Please use this identifier to cite or link to this item:
|Title:||Development of a virtual musculo-skeletal, multi-body scoliotic spine model||Authors:||Hajizadeh, K.
Musculo-skeletal multi-body model
Spinal instrumentation and fusion
|Issue Date:||2012||Citation:||Hajizadeh, K.,Liu, G.,Gibson, I.,Huang, M. (2012). Development of a virtual musculo-skeletal, multi-body scoliotic spine model. i-CREATe 2012 - 6th International Convention on Rehabilitation Engineering and Assistive Technology : -. ScholarBank@NUS Repository.||Abstract:||Scoliosis is characterized by a lateral curvature of the spine accompanied by rotation of the vertebrae about its axis. This study aims to develop patient specific models to investigate the biomechanics of scoliotic patients. Models can be used by orthopaedic surgeons to study the dynamic behavior of the spine, the effect of different forces on the spine, and the potential changes of spine curvature resulting from long-term seating in chairs. The current study generates discretized musculo-skeletal multi-body scoliotic spine models using LifeMOD Biomechanics Modeler. Three hypothetical scoliosis models with three different Cobb angles of 38°±2, 52°±2 and 62°±2 were created. One normal subject with a healthy spine was built as a control model. In order to validate the model a horizontal force was applied onto vertebra T7 from posterior to anterior in the sagittal plane. After applying this force, the resultant axial and shear forces as well as the momentum about the lumbo-sacral (L5/S1) joint were calculated. The results were compared with other models and also with the normal model. Effect of asymmetry on the scoliotic spine was evident in the resultant forces and momentum.||Source Title:||i-CREATe 2012 - 6th International Convention on Rehabilitation Engineering and Assistive Technology||URI:||http://scholarbank.nus.edu.sg/handle/10635/73341|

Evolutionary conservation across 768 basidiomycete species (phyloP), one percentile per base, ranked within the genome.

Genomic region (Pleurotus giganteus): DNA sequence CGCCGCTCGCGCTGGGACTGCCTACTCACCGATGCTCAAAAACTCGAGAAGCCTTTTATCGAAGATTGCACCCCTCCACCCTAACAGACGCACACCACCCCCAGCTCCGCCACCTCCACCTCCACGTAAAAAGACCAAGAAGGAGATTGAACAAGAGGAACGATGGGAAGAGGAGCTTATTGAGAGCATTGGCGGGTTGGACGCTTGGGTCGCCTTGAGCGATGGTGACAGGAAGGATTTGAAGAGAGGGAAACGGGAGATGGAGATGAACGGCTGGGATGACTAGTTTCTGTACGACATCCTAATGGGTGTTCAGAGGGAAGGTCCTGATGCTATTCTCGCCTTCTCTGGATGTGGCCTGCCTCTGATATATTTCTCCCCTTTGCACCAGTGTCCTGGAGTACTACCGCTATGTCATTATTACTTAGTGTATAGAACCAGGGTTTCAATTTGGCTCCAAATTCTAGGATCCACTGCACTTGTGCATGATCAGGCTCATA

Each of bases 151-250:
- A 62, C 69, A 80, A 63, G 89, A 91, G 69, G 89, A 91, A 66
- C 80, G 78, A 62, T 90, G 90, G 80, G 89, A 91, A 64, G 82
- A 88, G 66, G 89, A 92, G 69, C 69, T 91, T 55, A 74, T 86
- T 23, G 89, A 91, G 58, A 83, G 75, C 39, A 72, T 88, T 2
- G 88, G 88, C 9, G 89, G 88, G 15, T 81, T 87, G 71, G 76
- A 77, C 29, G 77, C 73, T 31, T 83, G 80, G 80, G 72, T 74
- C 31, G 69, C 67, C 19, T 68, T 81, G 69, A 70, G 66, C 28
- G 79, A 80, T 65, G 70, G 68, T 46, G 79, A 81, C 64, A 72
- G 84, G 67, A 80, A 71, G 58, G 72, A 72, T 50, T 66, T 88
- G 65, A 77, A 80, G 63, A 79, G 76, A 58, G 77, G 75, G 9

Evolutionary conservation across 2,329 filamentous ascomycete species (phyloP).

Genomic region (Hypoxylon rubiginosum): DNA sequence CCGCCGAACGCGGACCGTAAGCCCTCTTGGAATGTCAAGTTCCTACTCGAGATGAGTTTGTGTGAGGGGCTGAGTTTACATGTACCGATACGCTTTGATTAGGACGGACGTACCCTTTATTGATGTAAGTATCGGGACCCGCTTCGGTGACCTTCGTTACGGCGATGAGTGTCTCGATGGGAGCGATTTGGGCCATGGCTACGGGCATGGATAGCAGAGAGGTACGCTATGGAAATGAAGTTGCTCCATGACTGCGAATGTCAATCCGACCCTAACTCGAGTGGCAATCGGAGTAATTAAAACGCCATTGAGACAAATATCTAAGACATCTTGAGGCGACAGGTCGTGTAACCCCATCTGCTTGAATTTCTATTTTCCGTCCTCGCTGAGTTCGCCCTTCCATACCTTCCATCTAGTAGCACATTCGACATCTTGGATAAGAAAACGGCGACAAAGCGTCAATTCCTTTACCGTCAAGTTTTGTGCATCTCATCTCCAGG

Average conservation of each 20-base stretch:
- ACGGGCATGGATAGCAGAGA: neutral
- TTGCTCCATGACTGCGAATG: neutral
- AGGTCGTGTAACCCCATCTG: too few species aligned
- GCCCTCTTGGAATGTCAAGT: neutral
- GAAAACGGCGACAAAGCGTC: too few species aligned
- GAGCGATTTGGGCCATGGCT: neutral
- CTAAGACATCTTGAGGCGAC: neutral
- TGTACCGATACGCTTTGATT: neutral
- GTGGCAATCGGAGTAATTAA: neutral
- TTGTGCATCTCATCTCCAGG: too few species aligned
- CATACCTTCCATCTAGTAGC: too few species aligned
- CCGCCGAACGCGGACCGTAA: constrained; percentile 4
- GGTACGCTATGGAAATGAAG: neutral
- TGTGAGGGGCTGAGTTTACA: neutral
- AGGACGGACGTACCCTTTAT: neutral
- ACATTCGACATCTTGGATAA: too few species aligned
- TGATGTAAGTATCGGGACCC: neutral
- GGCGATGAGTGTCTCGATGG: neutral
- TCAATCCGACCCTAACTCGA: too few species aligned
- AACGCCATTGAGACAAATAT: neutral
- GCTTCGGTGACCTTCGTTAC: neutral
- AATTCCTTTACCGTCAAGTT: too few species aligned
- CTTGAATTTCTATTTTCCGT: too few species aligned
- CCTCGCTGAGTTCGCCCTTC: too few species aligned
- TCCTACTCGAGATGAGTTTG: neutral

|Appears in Collections:||Staff Publications|
Show full item record
Files in This Item:
There are no files associated with this item.
checked on Oct 14, 2021
Items in DSpace are protected by copyright, with all rights reserved, unless otherwise indicated.